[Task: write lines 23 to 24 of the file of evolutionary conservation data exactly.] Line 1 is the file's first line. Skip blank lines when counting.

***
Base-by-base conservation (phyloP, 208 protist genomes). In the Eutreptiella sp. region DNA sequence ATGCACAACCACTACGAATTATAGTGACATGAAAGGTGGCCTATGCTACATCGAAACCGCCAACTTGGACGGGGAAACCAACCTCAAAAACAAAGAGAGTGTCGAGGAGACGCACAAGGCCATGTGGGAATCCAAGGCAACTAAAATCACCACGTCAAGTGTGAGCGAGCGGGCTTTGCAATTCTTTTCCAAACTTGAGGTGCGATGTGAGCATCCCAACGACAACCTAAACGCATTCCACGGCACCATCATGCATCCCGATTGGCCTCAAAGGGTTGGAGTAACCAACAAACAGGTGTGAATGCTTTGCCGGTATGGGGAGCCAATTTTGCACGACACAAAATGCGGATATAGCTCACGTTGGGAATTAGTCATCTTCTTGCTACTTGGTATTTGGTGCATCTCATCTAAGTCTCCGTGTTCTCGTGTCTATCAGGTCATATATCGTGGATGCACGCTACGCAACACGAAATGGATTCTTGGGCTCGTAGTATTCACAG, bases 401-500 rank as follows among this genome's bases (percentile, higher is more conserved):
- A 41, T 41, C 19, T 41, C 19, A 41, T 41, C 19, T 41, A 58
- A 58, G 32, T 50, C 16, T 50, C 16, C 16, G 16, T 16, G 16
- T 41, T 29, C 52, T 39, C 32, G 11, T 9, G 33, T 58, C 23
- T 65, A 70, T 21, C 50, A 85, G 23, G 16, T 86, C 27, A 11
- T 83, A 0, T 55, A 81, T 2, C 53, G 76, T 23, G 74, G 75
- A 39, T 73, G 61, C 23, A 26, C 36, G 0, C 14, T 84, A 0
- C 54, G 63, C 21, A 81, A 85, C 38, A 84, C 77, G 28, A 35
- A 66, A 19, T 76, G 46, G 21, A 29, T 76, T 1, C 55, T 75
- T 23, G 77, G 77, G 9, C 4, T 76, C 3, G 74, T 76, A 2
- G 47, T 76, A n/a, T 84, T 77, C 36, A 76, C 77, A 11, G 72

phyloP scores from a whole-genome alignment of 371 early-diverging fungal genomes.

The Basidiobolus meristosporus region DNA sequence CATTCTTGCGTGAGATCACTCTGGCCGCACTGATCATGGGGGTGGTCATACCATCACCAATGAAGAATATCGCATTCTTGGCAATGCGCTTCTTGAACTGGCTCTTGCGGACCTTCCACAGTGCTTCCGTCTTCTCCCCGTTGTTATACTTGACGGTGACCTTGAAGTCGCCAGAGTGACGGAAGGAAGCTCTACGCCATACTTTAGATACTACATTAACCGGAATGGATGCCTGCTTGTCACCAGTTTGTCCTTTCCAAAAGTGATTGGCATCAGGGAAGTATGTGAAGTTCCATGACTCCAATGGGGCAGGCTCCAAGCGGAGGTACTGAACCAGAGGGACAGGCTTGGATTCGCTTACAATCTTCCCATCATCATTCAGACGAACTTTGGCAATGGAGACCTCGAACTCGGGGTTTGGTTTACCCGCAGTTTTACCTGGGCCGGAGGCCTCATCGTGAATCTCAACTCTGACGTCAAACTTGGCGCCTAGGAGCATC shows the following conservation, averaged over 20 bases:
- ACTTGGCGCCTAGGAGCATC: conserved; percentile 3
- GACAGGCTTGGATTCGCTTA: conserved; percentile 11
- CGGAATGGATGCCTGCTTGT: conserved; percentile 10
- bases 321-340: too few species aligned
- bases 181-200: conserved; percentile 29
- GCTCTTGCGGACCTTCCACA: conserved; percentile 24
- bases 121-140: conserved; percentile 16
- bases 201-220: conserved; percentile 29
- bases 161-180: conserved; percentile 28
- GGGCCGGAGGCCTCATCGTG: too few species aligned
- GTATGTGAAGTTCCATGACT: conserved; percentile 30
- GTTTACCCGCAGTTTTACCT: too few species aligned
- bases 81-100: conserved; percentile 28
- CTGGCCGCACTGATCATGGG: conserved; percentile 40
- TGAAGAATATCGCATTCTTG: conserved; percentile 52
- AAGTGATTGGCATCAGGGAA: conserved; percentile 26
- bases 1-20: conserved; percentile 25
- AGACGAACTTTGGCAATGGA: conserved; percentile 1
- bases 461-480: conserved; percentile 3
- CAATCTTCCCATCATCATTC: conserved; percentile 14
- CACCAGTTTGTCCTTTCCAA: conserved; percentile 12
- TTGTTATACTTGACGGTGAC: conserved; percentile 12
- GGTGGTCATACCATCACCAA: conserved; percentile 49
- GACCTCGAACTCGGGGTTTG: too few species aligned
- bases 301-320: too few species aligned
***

- GGGCCGGAGGCCTCATCGTG: too few species aligned
- GTATGTGAAGTTCCATGACT: conserved; percentile 30